Among his concertos, this one was his last, written just two years before his death. It is an engaging work, not notable for great ideas, but amiable, with a good virtuosic workout for the soloist.

The soloist was the Serbian-born flutist Iva Ugrcic, an absolute whiz of a player, and, among other things, a product of the UW-Madison’s Mead Witter School of Music doctoral program.  She played with super-precision and confidence, giving her instrument great personality.

Without intermission, the concert ended with the Symphony No. 100, known as the “Military,” by Franz Joseph Haydn (below). It was first played in 1794 among the composer’s “London” Symphonies during his second visit to England. But it may well have been begun while he was in Vienna, for it reflects a particular fad popular there.

This was the use in orchestral writing of an adaptation of the sounds of the Turkish Janissary band. In the second movement, whose tune was taken from an earlier chamber work of his, Haydn introduced recurrently the “Turkish” instruments (two clarinets, triangle, cymbals, bass drums) with startling effect.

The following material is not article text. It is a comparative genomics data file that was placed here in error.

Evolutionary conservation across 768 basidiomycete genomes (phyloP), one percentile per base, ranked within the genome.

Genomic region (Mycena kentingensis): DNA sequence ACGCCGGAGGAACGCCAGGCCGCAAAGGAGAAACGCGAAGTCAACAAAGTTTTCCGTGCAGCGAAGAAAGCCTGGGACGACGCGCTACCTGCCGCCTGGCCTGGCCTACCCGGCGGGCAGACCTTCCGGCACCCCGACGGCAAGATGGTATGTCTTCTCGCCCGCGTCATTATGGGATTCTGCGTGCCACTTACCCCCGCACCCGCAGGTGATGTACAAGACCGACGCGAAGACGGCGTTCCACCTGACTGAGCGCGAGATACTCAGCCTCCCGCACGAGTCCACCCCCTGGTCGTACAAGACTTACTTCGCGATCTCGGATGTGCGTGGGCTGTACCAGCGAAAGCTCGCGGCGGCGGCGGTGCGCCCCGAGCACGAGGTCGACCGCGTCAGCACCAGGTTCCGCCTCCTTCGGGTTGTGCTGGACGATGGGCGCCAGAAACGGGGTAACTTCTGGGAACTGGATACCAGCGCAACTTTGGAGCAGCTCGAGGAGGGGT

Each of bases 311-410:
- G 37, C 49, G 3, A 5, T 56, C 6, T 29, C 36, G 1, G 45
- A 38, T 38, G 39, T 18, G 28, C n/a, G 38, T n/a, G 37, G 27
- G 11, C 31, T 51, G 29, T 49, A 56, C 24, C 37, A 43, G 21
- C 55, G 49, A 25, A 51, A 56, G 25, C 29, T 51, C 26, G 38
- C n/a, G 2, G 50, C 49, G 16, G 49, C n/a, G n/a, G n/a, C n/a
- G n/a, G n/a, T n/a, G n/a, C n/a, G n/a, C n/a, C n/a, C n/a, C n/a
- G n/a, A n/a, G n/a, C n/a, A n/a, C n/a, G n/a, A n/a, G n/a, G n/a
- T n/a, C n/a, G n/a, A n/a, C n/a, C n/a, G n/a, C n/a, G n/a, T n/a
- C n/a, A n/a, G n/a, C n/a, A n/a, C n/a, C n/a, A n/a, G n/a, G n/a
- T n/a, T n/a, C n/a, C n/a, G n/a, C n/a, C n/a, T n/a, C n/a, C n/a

At the movement’s end, a trumpet call brings these novelties back for a crashing conclusion. And then, in the fourth movement’s ending, the “Janissary” instruments return for another razzle-dazzle finish. (You can hear the fourth movement in the YouTube video at the bottom.)

It’s all great fun, and the orchestra players seemed to find their own enjoyment in it.

The MCO continues its steady growth as a polished and reliable ensemble — all 98 players!


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Classical music news: Let’s support the atheist Turkish pianist Fazil Say in his fight against the religious intolerance of Islam. Leave a comment of protest and support.